Published Monday, March 31, 2008 | 2:36 p.m.
Updated Monday, Jan. 26, 2009 | 4:42 p.m.
4:45 a.m. ‹ I woke up early, resigned that the 16 hour time change is too hard to overcome. I'm not sure what clock my body is on, but I'm not alone. Boston's Terry Francona is a frequent early morning partner at the hotel exercise room, which provides some solitude for the Red Sox manager. By his own admission, Francona has no life away from baseball once the season starts, but his calm, professional demeanor is perfect for the demands of Red Sox Nation.
6 a.m. ‹ The buffet breakfast at the New Otani Hotel is excellent, but the cost is 2,880 yen, or about $28. Manny Ramirez takes a seat in the restaurant at 6:15. During the regular season, there is no way a player is up before 10 on the morning of a night game. Will Manny be tired tonight or geared up and ready to play? (Sixteen hours later he will emphatically answer that he's ready.)
11:45 a.m. ‹ Two buses take members of the A's and Red Sox traveling parties to the U.S. Embassy for an opening day reception, hosted by Ambassador Tom Schieffer. Schieffer was part of a group that owned the Texas Rangers, which included George W. Bush. Connect the dots. There is plenty of memorabilia on display from past visits from major league players, including a glove that Lou Gehrig used in 1934 during a tour in which a team, which also featured Babe Ruth and Jimmy Foxx, swept a series of games against Japanese college all-stars. The ambassador hosts a lunch and my favorite dish was the seared tuna. Tuna is very big in Japan. A favorite excursion for members of the A's group was a 5 a.m. trip to the Tokyo Fish Market, where the daily catch is auctioned off. They slice open the giant tuna to determine a "grade," much like beef, which helps set the price for the auction.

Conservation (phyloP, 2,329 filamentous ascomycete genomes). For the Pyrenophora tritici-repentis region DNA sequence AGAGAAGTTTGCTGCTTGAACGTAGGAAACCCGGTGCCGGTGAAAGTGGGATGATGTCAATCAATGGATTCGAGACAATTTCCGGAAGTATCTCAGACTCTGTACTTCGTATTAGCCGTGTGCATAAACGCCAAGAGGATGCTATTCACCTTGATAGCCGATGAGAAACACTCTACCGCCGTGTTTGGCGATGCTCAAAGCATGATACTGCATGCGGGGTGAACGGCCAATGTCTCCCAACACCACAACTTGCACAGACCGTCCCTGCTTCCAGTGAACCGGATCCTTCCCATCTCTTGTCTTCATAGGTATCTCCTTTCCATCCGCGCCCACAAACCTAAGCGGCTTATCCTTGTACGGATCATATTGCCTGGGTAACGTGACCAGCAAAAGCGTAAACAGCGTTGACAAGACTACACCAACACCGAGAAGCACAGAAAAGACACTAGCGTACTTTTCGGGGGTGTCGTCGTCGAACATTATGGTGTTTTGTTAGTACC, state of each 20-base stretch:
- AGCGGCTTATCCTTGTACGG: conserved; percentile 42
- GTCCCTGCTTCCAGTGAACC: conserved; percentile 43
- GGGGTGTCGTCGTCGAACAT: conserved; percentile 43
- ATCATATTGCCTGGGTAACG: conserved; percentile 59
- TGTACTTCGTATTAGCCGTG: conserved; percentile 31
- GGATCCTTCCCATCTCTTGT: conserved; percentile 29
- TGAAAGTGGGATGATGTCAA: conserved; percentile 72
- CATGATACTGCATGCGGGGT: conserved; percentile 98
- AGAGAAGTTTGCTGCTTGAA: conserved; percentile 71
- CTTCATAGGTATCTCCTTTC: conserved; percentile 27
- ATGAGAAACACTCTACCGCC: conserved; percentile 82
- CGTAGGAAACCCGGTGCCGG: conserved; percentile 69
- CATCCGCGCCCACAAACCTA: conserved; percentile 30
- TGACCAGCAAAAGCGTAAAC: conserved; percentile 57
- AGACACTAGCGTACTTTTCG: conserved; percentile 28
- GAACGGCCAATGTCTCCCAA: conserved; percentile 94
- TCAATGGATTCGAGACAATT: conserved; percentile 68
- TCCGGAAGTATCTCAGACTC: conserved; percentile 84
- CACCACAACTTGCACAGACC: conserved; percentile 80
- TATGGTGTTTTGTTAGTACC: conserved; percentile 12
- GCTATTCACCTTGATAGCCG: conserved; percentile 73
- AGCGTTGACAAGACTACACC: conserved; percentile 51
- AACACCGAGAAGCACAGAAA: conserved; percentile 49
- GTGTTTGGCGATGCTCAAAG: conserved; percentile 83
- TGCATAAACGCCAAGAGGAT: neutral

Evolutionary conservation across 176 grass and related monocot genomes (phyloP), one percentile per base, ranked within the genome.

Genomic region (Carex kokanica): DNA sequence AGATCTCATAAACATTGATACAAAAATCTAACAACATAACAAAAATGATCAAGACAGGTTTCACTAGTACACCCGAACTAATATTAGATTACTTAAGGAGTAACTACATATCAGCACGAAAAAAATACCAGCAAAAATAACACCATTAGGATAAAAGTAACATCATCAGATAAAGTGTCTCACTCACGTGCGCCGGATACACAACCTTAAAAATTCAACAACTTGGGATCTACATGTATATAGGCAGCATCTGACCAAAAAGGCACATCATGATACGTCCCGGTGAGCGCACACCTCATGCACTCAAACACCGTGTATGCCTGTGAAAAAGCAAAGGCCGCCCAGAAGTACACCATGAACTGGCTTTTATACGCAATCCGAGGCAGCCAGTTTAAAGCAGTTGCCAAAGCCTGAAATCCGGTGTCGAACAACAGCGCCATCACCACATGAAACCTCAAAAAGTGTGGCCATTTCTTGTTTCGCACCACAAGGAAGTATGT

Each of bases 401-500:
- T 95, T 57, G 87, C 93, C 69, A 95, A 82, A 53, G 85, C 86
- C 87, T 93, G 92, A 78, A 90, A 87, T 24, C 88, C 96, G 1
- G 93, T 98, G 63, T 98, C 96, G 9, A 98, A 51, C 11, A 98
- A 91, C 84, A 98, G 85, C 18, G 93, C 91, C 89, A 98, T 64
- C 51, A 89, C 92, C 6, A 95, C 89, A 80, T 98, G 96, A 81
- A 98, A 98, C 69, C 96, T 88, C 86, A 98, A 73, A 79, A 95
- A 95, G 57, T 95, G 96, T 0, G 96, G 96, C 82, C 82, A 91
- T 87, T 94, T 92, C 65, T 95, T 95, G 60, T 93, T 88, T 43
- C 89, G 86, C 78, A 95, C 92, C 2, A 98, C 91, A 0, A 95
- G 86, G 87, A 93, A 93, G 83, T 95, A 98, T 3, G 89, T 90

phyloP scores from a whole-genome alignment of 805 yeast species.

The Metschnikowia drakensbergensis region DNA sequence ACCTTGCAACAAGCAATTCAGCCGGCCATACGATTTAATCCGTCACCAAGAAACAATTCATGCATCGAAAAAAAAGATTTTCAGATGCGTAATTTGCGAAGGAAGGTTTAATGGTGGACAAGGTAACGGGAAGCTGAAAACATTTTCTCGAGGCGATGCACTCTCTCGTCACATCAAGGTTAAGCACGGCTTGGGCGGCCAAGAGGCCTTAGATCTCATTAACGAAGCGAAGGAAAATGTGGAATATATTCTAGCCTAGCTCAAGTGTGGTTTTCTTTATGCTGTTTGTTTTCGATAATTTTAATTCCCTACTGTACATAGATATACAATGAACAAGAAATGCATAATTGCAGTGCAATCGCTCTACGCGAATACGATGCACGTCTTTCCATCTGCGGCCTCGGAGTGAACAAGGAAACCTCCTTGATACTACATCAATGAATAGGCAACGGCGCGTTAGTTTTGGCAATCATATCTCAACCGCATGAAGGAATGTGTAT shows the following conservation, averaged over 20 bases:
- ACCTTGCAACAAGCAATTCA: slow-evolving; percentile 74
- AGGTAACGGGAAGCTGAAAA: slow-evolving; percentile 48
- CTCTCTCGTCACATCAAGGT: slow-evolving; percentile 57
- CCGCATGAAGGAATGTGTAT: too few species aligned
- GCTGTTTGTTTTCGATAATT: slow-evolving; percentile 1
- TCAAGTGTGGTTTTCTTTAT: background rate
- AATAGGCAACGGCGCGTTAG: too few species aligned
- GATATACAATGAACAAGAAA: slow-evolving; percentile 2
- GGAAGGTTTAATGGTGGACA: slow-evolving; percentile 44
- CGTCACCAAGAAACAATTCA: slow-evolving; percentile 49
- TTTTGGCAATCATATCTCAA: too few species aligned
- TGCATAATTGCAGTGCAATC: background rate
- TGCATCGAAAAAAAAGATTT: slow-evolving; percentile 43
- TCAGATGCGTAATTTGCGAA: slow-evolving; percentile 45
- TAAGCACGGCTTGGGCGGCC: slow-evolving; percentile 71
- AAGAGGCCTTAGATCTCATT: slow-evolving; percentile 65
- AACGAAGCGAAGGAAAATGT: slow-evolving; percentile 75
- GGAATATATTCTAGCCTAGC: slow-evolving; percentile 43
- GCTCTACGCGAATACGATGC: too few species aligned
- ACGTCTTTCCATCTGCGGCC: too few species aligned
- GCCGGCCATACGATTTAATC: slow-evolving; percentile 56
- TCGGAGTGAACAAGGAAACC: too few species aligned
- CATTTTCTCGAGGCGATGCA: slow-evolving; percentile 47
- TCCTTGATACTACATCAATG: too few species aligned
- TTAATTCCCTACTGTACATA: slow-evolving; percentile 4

3 p.m. ‹ The A’s team bus departs the New Otani for the Tokyo Dome. The drive takes about 30 minutes. The hotel is in the Akasaka section of the city and the Dome is downtown, although it is hard to determine where downtown Tokyo ends. The city is vast, but functions as well as possible, considering that 35 million people live in the metropolitan area. The Japanese people have been kind and helpful.
6:30 p.m. ‹ The pregame ceremony begins on the field, featuring colorful Japanese costumes and music. Both teams are introduced along the foul lines and the two managers receive a gift of flowers. The public address is in English with occasional Japanese translation. We are well into our pregame show on the A's Radio Network, leading up to a first pitch at 3:08 a.m. Pacific Daylight Time. Our booth is cramped but not the worst I've ever worked in, and located to the right of home plate and under the overhang from the second deck, which makes calling fly balls a challenge. The Dome holds 50,000 and is gray and uninspiring but utilitarian. The place is full, and A's manger Bob Geren would say it felt like a cross between opening day and the postseason.
I love the Japanese food at the concession stands, and my favorite is a chicken and rice dish with onions and a thick, spicy sauce. Luckily they have pictures of each available item or I would have been lost. My daughter Emilee finds the California Pizza Kitchen on the lower level.
In the bottom of the first, local hero Daisuke Matsuzaka takes the mound. He delivers his first pitch amid the light from thousands of flash bulbs, but by the bottom of the second, with his pitch count mounting, Red Sox pitching coach John Farrell is compelled to make a trip to the mound. Visiting Matsuzaka is not an easy decision. Francona told me that going to the mound is considered, in Japanese baseball custom, insulting to a pitcher of Matsuzaka's stature. He lasts five innings and would have been on the hook for the loss until the Red Sox tie the game in the ninth and win it in the 10th on Manny Ramirez' double to right center. Manny takes home $10,000 after being named the "star of the game." Manny receives 1 million yen, which he calls "gas money." Poor Jack Hannanhan. Major League baseball had already determined that the A’s rookie third baseman, making the minimum salary, would have won the award if the A's had won the game. Ironically, with all the attention on Matsuzaka, the other Red Sox Japanese pitcher, Hideki Okajima, is the winning pitcher.
11:45 p.m. ‹ The bus leaves for the hotel, and I am hoping for a good night sleep. Wednesday will be a 40-hour day. Game time for the second game of the series is 7 p.m. in Tokyo and our flight arrives in Oakland at 5:30 p.m. PDT earlier the same day.